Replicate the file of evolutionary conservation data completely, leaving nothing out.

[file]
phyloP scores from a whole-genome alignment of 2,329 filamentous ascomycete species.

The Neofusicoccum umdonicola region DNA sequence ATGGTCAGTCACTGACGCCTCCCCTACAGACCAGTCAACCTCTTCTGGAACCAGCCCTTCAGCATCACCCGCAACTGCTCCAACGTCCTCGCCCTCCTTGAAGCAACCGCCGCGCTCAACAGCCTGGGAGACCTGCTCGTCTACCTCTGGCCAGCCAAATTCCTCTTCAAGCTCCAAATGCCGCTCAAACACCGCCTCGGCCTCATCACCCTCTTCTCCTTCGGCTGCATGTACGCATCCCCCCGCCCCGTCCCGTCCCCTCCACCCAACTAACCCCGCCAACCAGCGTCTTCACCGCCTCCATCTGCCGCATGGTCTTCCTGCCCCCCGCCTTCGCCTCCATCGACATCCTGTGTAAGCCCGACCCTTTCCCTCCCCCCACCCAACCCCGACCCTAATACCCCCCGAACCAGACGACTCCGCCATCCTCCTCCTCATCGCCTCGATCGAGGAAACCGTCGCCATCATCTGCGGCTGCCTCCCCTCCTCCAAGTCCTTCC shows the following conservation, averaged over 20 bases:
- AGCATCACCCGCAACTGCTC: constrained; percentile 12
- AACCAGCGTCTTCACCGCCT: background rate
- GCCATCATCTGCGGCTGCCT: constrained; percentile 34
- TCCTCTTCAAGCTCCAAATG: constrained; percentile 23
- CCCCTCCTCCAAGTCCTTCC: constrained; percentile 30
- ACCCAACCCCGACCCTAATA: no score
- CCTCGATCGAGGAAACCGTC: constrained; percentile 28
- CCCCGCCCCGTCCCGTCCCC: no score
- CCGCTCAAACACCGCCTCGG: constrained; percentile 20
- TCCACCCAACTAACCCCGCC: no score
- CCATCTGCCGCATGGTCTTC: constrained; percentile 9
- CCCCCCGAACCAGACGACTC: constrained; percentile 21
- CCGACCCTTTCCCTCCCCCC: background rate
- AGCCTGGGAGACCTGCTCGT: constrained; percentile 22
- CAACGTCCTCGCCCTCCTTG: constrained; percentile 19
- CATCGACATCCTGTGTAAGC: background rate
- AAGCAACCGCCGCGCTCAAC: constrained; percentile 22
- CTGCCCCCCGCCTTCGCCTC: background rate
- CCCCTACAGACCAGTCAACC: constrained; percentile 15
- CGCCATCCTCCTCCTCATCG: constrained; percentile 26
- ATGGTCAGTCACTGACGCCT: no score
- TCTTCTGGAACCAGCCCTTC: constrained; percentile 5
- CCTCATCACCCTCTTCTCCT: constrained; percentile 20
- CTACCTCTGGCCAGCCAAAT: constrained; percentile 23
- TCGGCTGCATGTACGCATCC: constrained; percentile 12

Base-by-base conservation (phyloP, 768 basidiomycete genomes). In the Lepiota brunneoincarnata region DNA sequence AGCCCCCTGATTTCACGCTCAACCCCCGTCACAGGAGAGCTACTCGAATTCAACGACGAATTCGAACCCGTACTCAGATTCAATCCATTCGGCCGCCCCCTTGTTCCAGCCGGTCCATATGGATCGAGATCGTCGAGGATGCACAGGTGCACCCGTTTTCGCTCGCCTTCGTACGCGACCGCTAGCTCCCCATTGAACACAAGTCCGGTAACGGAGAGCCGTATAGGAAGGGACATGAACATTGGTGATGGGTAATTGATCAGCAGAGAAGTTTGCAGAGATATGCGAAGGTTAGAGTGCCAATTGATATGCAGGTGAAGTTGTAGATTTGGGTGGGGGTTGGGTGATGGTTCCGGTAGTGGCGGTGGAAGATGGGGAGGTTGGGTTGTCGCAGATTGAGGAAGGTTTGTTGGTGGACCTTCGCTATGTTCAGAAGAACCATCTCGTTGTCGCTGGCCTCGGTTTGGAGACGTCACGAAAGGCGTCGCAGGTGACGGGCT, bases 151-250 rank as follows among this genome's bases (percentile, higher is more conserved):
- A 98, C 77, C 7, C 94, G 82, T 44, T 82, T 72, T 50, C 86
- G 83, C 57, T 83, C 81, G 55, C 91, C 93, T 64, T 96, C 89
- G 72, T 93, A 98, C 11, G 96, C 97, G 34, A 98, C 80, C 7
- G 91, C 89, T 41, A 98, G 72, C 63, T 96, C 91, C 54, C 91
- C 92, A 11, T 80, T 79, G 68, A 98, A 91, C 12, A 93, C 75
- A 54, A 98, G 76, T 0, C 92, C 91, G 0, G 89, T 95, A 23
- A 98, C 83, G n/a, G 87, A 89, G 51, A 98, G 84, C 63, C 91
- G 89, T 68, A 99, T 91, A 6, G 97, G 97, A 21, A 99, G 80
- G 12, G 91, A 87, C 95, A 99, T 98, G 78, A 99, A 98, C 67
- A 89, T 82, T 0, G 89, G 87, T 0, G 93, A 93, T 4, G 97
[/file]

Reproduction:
phyloP scores from a whole-genome alignment of 2,329 filamentous ascomycete species.

The Neofusicoccum umdonicola region DNA sequence ATGGTCAGTCACTGACGCCTCCCCTACAGACCAGTCAACCTCTTCTGGAACCAGCCCTTCAGCATCACCCGCAACTGCTCCAACGTCCTCGCCCTCCTTGAAGCAACCGCCGCGCTCAACAGCCTGGGAGACCTGCTCGTCTACCTCTGGCCAGCCAAATTCCTCTTCAAGCTCCAAATGCCGCTCAAACACCGCCTCGGCCTCATCACCCTCTTCTCCTTCGGCTGCATGTACGCATCCCCCCGCCCCGTCCCGTCCCCTCCACCCAACTAACCCCGCCAACCAGCGTCTTCACCGCCTCCATCTGCCGCATGGTCTTCCTGCCCCCCGCCTTCGCCTCCATCGACATCCTGTGTAAGCCCGACCCTTTCCCTCCCCCCACCCAACCCCGACCCTAATACCCCCCGAACCAGACGACTCCGCCATCCTCCTCCTCATCGCCTCGATCGAGGAAACCGTCGCCATCATCTGCGGCTGCCTCCCCTCCTCCAAGTCCTTCC shows the following conservation, averaged over 20 bases:
- AGCATCACCCGCAACTGCTC: constrained; percentile 12
- AACCAGCGTCTTCACCGCCT: background rate
- GCCATCATCTGCGGCTGCCT: constrained; percentile 34
- TCCTCTTCAAGCTCCAAATG: constrained; percentile 23
- CCCCTCCTCCAAGTCCTTCC: constrained; percentile 30
- ACCCAACCCCGACCCTAATA: no score
- CCTCGATCGAGGAAACCGTC: constrained; percentile 28
- CCCCGCCCCGTCCCGTCCCC: no score
- CCGCTCAAACACCGCCTCGG: constrained; percentile 20
- TCCACCCAACTAACCCCGCC: no score
- CCATCTGCCGCATGGTCTTC: constrained; percentile 9
- CCCCCCGAACCAGACGACTC: constrained; percentile 21
- CCGACCCTTTCCCTCCCCCC: background rate
- AGCCTGGGAGACCTGCTCGT: constrained; percentile 22
- CAACGTCCTCGCCCTCCTTG: constrained; percentile 19
- CATCGACATCCTGTGTAAGC: background rate
- AAGCAACCGCCGCGCTCAAC: constrained; percentile 22
- CTGCCCCCCGCCTTCGCCTC: background rate
- CCCCTACAGACCAGTCAACC: constrained; percentile 15
- CGCCATCCTCCTCCTCATCG: constrained; percentile 26
- ATGGTCAGTCACTGACGCCT: no score
- TCTTCTGGAACCAGCCCTTC: constrained; percentile 5
- CCTCATCACCCTCTTCTCCT: constrained; percentile 20
- CTACCTCTGGCCAGCCAAAT: constrained; percentile 23
- TCGGCTGCATGTACGCATCC: constrained; percentile 12

Base-by-base conservation (phyloP, 768 basidiomycete genomes). In the Lepiota brunneoincarnata region DNA sequence AGCCCCCTGATTTCACGCTCAACCCCCGTCACAGGAGAGCTACTCGAATTCAACGACGAATTCGAACCCGTACTCAGATTCAATCCATTCGGCCGCCCCCTTGTTCCAGCCGGTCCATATGGATCGAGATCGTCGAGGATGCACAGGTGCACCCGTTTTCGCTCGCCTTCGTACGCGACCGCTAGCTCCCCATTGAACACAAGTCCGGTAACGGAGAGCCGTATAGGAAGGGACATGAACATTGGTGATGGGTAATTGATCAGCAGAGAAGTTTGCAGAGATATGCGAAGGTTAGAGTGCCAATTGATATGCAGGTGAAGTTGTAGATTTGGGTGGGGGTTGGGTGATGGTTCCGGTAGTGGCGGTGGAAGATGGGGAGGTTGGGTTGTCGCAGATTGAGGAAGGTTTGTTGGTGGACCTTCGCTATGTTCAGAAGAACCATCTCGTTGTCGCTGGCCTCGGTTTGGAGACGTCACGAAAGGCGTCGCAGGTGACGGGCT, bases 151-250 rank as follows among this genome's bases (percentile, higher is more conserved):
- A 98, C 77, C 7, C 94, G 82, T 44, T 82, T 72, T 50, C 86
- G 83, C 57, T 83, C 81, G 55, C 91, C 93, T 64, T 96, C 89
- G 72, T 93, A 98, C 11, G 96, C 97, G 34, A 98, C 80, C 7
- G 91, C 89, T 41, A 98, G 72, C 63, T 96, C 91, C 54, C 91
- C 92, A 11, T 80, T 79, G 68, A 98, A 91, C 12, A 93, C 75
- A 54, A 98, G 76, T 0, C 92, C 91, G 0, G 89, T 95, A 23
- A 98, C 83, G n/a, G 87, A 89, G 51, A 98, G 84, C 63, C 91
- G 89, T 68, A 99, T 91, A 6, G 97, G 97, A 21, A 99, G 80
- G 12, G 91, A 87, C 95, A 99, T 98, G 78, A 99, A 98, C 67
- A 89, T 82, T 0, G 89, G 87, T 0, G 93, A 93, T 4, G 97